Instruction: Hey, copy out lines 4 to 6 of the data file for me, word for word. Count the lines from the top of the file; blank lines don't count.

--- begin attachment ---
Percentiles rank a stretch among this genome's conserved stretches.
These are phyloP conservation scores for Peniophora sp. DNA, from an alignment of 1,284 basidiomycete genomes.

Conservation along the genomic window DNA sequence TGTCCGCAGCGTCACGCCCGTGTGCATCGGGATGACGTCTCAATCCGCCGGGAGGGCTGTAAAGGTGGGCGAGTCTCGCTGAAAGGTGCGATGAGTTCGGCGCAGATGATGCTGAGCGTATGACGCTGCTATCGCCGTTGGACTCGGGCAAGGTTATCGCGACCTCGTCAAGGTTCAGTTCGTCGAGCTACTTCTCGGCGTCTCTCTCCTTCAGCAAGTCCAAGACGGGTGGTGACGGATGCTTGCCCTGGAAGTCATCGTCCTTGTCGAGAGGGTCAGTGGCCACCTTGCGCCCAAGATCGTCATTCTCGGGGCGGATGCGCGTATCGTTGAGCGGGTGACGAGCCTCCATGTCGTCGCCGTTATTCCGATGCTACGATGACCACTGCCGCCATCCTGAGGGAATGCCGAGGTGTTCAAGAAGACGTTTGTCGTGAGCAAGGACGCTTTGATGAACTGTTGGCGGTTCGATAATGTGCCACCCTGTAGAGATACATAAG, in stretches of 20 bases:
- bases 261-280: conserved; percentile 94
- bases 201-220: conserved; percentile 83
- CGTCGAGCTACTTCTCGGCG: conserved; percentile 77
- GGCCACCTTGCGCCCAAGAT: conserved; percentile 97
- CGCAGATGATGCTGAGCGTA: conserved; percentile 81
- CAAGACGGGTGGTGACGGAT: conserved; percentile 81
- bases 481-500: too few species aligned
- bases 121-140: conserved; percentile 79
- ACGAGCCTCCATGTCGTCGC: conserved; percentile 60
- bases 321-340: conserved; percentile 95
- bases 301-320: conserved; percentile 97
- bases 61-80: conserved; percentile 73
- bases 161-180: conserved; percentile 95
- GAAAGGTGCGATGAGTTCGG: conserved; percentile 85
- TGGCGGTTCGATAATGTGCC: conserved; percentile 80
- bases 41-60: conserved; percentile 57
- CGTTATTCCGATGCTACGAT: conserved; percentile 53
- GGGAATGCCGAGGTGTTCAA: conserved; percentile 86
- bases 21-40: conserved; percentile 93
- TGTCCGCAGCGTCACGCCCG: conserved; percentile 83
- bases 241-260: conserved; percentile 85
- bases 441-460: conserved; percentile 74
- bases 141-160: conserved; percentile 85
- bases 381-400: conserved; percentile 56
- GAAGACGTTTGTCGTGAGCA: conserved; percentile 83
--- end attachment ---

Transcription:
- bases 261-280: conserved; percentile 94
- bases 201-220: conserved; percentile 83
- CGTCGAGCTACTTCTCGGCG: conserved; percentile 77